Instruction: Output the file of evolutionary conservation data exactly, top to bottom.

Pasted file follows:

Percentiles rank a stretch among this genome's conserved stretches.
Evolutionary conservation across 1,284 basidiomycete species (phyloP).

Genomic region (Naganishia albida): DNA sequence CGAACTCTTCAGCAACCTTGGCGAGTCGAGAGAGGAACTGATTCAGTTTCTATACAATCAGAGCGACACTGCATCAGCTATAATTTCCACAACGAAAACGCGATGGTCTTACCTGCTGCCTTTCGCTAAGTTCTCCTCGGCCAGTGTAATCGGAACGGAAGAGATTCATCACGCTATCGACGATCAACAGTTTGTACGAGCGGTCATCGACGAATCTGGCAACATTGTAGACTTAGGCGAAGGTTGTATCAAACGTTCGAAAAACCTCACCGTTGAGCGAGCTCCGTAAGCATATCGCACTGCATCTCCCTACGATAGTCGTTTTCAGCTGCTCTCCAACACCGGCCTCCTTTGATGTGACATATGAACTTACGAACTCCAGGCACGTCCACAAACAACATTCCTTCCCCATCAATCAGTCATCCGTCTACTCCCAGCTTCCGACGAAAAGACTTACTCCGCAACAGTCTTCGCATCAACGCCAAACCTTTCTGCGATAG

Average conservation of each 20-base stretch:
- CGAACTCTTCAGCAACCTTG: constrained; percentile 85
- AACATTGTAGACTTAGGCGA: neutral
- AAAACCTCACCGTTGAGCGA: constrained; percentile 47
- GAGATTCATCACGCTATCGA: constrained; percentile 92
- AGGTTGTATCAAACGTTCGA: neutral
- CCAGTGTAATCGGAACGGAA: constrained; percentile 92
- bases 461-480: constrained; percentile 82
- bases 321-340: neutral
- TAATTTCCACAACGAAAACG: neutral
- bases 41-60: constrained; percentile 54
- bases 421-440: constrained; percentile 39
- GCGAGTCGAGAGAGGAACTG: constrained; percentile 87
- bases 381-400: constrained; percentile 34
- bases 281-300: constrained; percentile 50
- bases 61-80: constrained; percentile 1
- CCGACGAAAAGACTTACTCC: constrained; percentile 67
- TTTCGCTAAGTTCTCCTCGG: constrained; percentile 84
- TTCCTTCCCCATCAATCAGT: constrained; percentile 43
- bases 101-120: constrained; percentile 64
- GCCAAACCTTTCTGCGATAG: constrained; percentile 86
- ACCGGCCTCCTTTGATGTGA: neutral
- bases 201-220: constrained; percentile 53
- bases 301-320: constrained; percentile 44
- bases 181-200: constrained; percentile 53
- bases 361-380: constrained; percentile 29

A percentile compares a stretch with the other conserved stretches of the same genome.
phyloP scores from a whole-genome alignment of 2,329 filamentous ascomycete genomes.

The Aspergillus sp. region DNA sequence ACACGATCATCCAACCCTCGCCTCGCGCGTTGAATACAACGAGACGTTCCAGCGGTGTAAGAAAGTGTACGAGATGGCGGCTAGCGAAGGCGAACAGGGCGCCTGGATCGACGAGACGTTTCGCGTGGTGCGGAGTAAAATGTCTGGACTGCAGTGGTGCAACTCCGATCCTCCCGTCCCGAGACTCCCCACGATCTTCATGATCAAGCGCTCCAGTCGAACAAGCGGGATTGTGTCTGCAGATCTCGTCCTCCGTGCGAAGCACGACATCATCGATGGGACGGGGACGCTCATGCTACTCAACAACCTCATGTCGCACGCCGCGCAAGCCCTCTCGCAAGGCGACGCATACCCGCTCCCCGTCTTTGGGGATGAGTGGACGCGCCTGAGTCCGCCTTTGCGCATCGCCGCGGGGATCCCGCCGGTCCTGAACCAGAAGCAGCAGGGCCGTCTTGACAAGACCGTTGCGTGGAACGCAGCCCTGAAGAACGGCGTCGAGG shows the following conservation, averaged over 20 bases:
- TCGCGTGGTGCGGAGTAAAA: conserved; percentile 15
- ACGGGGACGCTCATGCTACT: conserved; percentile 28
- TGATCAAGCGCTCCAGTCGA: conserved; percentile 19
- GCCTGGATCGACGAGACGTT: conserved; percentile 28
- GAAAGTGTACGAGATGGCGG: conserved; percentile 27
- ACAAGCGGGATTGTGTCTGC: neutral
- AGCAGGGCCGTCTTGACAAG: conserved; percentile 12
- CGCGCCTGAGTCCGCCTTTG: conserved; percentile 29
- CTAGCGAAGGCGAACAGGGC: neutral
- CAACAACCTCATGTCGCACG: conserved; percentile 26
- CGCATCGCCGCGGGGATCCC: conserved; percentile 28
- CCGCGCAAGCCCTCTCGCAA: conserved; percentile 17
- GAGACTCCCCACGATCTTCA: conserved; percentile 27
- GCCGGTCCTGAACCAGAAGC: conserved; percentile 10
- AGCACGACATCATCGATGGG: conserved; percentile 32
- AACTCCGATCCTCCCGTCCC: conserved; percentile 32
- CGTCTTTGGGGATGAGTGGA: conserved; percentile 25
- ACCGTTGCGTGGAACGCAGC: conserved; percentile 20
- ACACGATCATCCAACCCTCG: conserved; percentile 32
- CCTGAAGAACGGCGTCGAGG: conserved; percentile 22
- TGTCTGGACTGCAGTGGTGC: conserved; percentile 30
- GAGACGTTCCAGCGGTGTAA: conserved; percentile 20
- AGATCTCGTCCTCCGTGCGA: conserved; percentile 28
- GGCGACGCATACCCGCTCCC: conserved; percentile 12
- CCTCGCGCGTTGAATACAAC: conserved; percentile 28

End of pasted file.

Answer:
Percentiles rank a stretch among this genome's conserved stretches.
Evolutionary conservation across 1,284 basidiomycete species (phyloP).

Genomic region (Naganishia albida): DNA sequence CGAACTCTTCAGCAACCTTGGCGAGTCGAGAGAGGAACTGATTCAGTTTCTATACAATCAGAGCGACACTGCATCAGCTATAATTTCCACAACGAAAACGCGATGGTCTTACCTGCTGCCTTTCGCTAAGTTCTCCTCGGCCAGTGTAATCGGAACGGAAGAGATTCATCACGCTATCGACGATCAACAGTTTGTACGAGCGGTCATCGACGAATCTGGCAACATTGTAGACTTAGGCGAAGGTTGTATCAAACGTTCGAAAAACCTCACCGTTGAGCGAGCTCCGTAAGCATATCGCACTGCATCTCCCTACGATAGTCGTTTTCAGCTGCTCTCCAACACCGGCCTCCTTTGATGTGACATATGAACTTACGAACTCCAGGCACGTCCACAAACAACATTCCTTCCCCATCAATCAGTCATCCGTCTACTCCCAGCTTCCGACGAAAAGACTTACTCCGCAACAGTCTTCGCATCAACGCCAAACCTTTCTGCGATAG

Average conservation of each 20-base stretch:
- CGAACTCTTCAGCAACCTTG: constrained; percentile 85
- AACATTGTAGACTTAGGCGA: neutral
- AAAACCTCACCGTTGAGCGA: constrained; percentile 47
- GAGATTCATCACGCTATCGA: constrained; percentile 92
- AGGTTGTATCAAACGTTCGA: neutral
- CCAGTGTAATCGGAACGGAA: constrained; percentile 92
- bases 461-480: constrained; percentile 82
- bases 321-340: neutral
- TAATTTCCACAACGAAAACG: neutral
- bases 41-60: constrained; percentile 54
- bases 421-440: constrained; percentile 39
- GCGAGTCGAGAGAGGAACTG: constrained; percentile 87
- bases 381-400: constrained; percentile 34
- bases 281-300: constrained; percentile 50
- bases 61-80: constrained; percentile 1
- CCGACGAAAAGACTTACTCC: constrained; percentile 67
- TTTCGCTAAGTTCTCCTCGG: constrained; percentile 84
- TTCCTTCCCCATCAATCAGT: constrained; percentile 43
- bases 101-120: constrained; percentile 64
- GCCAAACCTTTCTGCGATAG: constrained; percentile 86
- ACCGGCCTCCTTTGATGTGA: neutral
- bases 201-220: constrained; percentile 53
- bases 301-320: constrained; percentile 44
- bases 181-200: constrained; percentile 53
- bases 361-380: constrained; percentile 29

A percentile compares a stretch with the other conserved stretches of the same genome.
phyloP scores from a whole-genome alignment of 2,329 filamentous ascomycete genomes.

The Aspergillus sp. region DNA sequence ACACGATCATCCAACCCTCGCCTCGCGCGTTGAATACAACGAGACGTTCCAGCGGTGTAAGAAAGTGTACGAGATGGCGGCTAGCGAAGGCGAACAGGGCGCCTGGATCGACGAGACGTTTCGCGTGGTGCGGAGTAAAATGTCTGGACTGCAGTGGTGCAACTCCGATCCTCCCGTCCCGAGACTCCCCACGATCTTCATGATCAAGCGCTCCAGTCGAACAAGCGGGATTGTGTCTGCAGATCTCGTCCTCCGTGCGAAGCACGACATCATCGATGGGACGGGGACGCTCATGCTACTCAACAACCTCATGTCGCACGCCGCGCAAGCCCTCTCGCAAGGCGACGCATACCCGCTCCCCGTCTTTGGGGATGAGTGGACGCGCCTGAGTCCGCCTTTGCGCATCGCCGCGGGGATCCCGCCGGTCCTGAACCAGAAGCAGCAGGGCCGTCTTGACAAGACCGTTGCGTGGAACGCAGCCCTGAAGAACGGCGTCGAGG shows the following conservation, averaged over 20 bases:
- TCGCGTGGTGCGGAGTAAAA: conserved; percentile 15
- ACGGGGACGCTCATGCTACT: conserved; percentile 28
- TGATCAAGCGCTCCAGTCGA: conserved; percentile 19
- GCCTGGATCGACGAGACGTT: conserved; percentile 28
- GAAAGTGTACGAGATGGCGG: conserved; percentile 27
- ACAAGCGGGATTGTGTCTGC: neutral
- AGCAGGGCCGTCTTGACAAG: conserved; percentile 12
- CGCGCCTGAGTCCGCCTTTG: conserved; percentile 29
- CTAGCGAAGGCGAACAGGGC: neutral
- CAACAACCTCATGTCGCACG: conserved; percentile 26
- CGCATCGCCGCGGGGATCCC: conserved; percentile 28
- CCGCGCAAGCCCTCTCGCAA: conserved; percentile 17
- GAGACTCCCCACGATCTTCA: conserved; percentile 27
- GCCGGTCCTGAACCAGAAGC: conserved; percentile 10
- AGCACGACATCATCGATGGG: conserved; percentile 32
- AACTCCGATCCTCCCGTCCC: conserved; percentile 32
- CGTCTTTGGGGATGAGTGGA: conserved; percentile 25
- ACCGTTGCGTGGAACGCAGC: conserved; percentile 20
- ACACGATCATCCAACCCTCG: conserved; percentile 32
- CCTGAAGAACGGCGTCGAGG: conserved; percentile 22
- TGTCTGGACTGCAGTGGTGC: conserved; percentile 30
- GAGACGTTCCAGCGGTGTAA: conserved; percentile 20
- AGATCTCGTCCTCCGTGCGA: conserved; percentile 28
- GGCGACGCATACCCGCTCCC: conserved; percentile 12
- CCTCGCGCGTTGAATACAAC: conserved; percentile 28